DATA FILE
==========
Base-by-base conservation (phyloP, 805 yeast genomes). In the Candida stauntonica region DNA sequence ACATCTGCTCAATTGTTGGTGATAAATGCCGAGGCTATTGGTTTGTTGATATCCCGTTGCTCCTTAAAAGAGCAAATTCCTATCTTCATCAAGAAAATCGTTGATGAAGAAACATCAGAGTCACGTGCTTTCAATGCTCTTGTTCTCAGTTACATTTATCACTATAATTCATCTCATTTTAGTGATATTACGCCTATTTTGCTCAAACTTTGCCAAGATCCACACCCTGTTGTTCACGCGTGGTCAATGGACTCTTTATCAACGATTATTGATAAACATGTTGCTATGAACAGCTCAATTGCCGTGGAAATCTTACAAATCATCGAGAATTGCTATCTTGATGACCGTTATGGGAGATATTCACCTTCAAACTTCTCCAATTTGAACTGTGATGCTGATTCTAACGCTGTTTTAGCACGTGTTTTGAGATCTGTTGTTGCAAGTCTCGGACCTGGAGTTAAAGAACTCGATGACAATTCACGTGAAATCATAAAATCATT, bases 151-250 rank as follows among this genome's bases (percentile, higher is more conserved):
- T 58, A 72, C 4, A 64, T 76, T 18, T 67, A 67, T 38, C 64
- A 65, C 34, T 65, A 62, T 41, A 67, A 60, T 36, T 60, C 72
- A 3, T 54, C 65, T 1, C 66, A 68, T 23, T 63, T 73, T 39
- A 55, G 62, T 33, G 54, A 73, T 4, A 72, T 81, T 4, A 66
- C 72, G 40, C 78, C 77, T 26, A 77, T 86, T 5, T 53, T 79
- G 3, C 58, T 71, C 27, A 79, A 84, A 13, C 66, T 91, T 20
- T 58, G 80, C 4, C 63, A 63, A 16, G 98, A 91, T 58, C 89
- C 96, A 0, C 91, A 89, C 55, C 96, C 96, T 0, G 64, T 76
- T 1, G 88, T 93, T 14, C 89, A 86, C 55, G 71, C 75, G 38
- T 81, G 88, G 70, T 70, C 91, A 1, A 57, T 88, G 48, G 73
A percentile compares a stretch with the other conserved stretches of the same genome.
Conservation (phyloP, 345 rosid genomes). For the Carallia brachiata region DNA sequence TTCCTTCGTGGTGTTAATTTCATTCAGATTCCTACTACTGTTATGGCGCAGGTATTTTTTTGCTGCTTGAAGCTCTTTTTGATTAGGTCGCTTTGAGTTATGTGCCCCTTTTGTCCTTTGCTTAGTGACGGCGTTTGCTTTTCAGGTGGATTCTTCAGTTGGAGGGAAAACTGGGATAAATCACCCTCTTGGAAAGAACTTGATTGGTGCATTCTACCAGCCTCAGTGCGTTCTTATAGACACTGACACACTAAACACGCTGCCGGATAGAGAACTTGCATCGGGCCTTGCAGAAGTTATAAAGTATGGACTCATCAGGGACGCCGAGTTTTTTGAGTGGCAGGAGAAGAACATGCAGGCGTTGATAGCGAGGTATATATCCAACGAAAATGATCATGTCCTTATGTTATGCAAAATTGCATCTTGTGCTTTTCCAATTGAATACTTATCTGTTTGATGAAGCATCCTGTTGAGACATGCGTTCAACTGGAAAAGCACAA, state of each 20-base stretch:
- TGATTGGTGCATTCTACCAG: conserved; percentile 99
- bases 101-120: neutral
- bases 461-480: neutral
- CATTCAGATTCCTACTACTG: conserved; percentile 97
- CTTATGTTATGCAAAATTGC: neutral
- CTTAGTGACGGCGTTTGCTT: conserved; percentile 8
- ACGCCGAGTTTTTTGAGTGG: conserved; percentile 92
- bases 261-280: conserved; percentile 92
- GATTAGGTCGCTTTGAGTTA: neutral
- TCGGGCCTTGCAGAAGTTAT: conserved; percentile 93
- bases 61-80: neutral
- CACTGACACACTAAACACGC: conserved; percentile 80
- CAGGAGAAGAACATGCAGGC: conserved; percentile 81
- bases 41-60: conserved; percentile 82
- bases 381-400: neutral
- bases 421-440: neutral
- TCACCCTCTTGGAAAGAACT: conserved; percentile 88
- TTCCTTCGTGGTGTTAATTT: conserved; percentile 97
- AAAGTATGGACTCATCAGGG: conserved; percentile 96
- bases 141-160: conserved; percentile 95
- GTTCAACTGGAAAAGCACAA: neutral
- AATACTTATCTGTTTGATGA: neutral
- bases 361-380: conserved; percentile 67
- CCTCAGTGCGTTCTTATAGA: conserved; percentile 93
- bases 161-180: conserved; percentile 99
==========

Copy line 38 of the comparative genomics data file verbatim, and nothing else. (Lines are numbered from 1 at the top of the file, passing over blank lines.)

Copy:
- bases 161-180: conserved; percentile 99